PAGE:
Face Cord VS Full Cord: How do They Differ?

Finding the right kind of wood, measuring it out, and bringing it home can be a difficult process. Imagine if you could purchase firewood in bulk instead. For storing many wood logs, a face cord and a full cord are effective solutions.

There is a difference between face cords and full cords of firewood, but most people don’t know it. They just assume they’re the same. Knowing that face cord vs full cord can be easier to understand, you are at an advantage.

You can make your buying experience more manageable if you know the difference between a face cord and a full cord when hauling firewood. Let’s explore both of them to help you figure out which one is the best for your wood-burning needs.

Here Is How Do Face Cord vs Full Cord Firewood Differ?

Face cords and full cords are two similar bulk-buying options perfect for a wood stove. Firewood logs can be hard to haul, so you might want to take advantage of the convenience of face cords or full cords.

However, there is a difference between a face cord and a full cord when firewood deliveries. You might even have different suppliers for each of these types of wood. Let’s look at the differences:

1. Size Matters:

The size is the most important thing to consider when buying a face cord or a full cord of firewood. Size indications for both face cords and full cords are different.

A face cord of wood is often referred to as a pile or rick of wood that measures out to be about 8 feet long and 4 feet high. You can stack them, so they only take up about 4 feet of space in your yard, but the wood should be stacked loosely to maximize airflow and burning potential.

If you purchase a full cord of wood, it is equal to four face cords. The size of a full cord measures out to 128 cubic feet or 8 feet by 4 feet by 4 feet. That would be a lot of wood to carry at once, which is why you should hire someone for this job if possible.

2. Cord Style and Design:

There is a type of design for both face and full cords, but the methods are different.

A face cord design single row of wood with all the pieces stacked neatly on top of one another. The pile itself is about 8 feet long and 4 feet high, but you can fit more wood in if it’s not tightly packed together.

A full cord design includes 3 to 4 rows of wood placed directly next to each other vertically instead of horizontally like a face cord design. This option is a little more expensive, but it’s easier to get if you have a large vehicle.

3. Quality Varies:

The quality of firewood can vary between face cords and full cords. You might find different suppliers specializing in either one or offering their unique options.

Face cords of firewood are sold by the face cord or rick, also known as a pile of wood logs. There’s no telling what types of wood are in your face cord, but it could be a variety of different hardwoods.

When you purchase full cords, you can only get the kind of wood you want. It is up to the buyer and the supplier to determine the specific type of wood they want in their full cords.

For example, you might go for hardwood firewood, pine firewood, seasoned firewood, green firewood, or solid wood.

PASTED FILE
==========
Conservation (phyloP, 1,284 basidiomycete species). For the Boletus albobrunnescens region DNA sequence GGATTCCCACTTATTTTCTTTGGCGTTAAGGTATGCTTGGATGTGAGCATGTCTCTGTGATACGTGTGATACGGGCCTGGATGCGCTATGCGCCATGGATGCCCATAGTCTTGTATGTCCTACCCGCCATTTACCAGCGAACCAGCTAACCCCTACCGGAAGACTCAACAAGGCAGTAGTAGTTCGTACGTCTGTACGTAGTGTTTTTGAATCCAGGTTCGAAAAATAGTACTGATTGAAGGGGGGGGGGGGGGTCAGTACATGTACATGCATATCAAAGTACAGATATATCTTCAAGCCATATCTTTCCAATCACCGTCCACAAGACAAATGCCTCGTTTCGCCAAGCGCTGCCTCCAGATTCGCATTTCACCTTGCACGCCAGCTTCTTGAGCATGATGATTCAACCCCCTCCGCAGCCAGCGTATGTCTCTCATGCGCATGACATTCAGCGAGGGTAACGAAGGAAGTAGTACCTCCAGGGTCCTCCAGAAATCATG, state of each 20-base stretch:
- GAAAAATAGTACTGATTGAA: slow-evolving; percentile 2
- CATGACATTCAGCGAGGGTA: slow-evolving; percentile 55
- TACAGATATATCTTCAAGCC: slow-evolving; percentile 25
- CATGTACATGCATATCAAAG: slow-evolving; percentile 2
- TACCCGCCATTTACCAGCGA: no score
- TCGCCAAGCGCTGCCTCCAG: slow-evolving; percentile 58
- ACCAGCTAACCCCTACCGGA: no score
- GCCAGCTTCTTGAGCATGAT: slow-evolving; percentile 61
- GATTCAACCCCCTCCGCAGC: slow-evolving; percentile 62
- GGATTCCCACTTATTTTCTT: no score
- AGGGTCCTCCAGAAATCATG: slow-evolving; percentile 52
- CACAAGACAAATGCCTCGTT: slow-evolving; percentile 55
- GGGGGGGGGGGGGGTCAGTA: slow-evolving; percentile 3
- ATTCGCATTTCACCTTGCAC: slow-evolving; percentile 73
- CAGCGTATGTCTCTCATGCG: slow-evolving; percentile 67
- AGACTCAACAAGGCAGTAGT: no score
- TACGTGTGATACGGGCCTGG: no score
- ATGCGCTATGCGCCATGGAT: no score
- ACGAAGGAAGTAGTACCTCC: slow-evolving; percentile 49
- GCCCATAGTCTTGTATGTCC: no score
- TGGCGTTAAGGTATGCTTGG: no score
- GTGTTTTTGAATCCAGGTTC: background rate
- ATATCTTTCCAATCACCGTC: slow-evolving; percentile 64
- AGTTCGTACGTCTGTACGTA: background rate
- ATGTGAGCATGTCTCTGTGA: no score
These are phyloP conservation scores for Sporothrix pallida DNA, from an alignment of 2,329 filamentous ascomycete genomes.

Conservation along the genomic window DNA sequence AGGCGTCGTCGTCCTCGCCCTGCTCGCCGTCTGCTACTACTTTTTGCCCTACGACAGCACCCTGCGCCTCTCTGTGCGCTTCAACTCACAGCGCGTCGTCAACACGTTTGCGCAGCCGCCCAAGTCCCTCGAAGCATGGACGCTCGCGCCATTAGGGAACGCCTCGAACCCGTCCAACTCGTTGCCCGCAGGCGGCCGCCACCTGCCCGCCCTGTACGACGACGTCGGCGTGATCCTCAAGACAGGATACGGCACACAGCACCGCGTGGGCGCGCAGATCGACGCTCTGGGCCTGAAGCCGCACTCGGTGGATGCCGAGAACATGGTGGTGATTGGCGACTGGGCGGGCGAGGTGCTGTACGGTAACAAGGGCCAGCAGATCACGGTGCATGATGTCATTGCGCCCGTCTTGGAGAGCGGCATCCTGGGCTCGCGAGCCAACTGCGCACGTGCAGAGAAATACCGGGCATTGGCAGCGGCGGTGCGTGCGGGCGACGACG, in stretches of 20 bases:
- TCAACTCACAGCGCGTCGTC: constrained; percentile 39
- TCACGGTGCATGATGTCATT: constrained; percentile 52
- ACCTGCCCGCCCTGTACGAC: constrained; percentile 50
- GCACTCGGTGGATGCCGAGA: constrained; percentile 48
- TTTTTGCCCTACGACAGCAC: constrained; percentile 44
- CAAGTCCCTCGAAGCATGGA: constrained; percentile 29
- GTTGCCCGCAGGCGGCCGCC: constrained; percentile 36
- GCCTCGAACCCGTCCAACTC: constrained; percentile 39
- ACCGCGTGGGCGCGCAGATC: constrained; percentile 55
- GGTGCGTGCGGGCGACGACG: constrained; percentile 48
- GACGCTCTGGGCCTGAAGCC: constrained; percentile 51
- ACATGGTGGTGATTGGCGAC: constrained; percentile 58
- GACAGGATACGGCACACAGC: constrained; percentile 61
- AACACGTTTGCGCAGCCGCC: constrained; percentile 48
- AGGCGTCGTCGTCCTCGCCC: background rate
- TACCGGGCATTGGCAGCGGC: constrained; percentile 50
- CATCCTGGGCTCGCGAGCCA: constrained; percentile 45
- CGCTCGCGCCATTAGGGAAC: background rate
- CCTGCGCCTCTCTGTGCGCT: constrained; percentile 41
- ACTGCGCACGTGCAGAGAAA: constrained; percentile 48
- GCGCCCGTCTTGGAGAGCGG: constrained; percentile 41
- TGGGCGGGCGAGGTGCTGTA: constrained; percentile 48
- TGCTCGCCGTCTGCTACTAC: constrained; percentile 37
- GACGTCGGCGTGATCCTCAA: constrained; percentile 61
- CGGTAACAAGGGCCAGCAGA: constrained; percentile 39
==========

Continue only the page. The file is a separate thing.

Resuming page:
4. Quantity vs Quality vs Price:

Quantity is more important than quality when buying face cords or full cords of firewood. Full cords are sold at 128 cubic feet, whereas face cords are sold by the price.

The price will be higher for a full cord of wood because you’re getting more wood. However, if you want specific types of firewood to cook with or burn inside your fireplace, you’ll have to pay extra for this kind of luxury.

Similarities of Face Cord and Full Cord:

There are also similarities between face cords and full cords that you should consider.

1. Firewood Logs:

Face cards and full cords of firewood logs are measured differently, but the firewood measurement is similar. Both amount to a stack of wood that is four feet high, eight feet long, and four feet deep.

2. Cooking Firewood:

Both full cords and face cords of firewood are the same for cooking. You can use a full cord or a face cord for cooking within your outdoor kitchen, but keep in mind that you might need more logs if you’re cooking for many people.

3. Disposal Method:

The best way to dispose of a face cord or a full cordwood is the same. If you cut your seasoned wood logs, chop them up like a furnace cord, so they are easier to handle by your fireplace cord.

You can burn through more than one rick of firewood in just one day if you plan on hosting dinner parties or having guests over to your place regularly.

4. Options for Half-Cord:

You can turn a face cord or full cord into half cords if you plan on your preferences. The dimensions of a half cord amount to a stack of wood that is four feet high, four feet long, and four feet deep.

You can purchase a half cord if you have a small fireplace or outdoor kitchen that only accommodates smaller amounts of firewood.


When you’re ready to shop for firewood for your home or business, you have plenty of options. Whether you want a full cord or a face cord of firewood, budget how much the particular wood cost before deciding on the type.

You might want something with special types of firewood if you’re hosting a dinner party or having a lot of people over. If you only want to use your wood for cooking or to burn inside your fireplace, go with a half cord instead.


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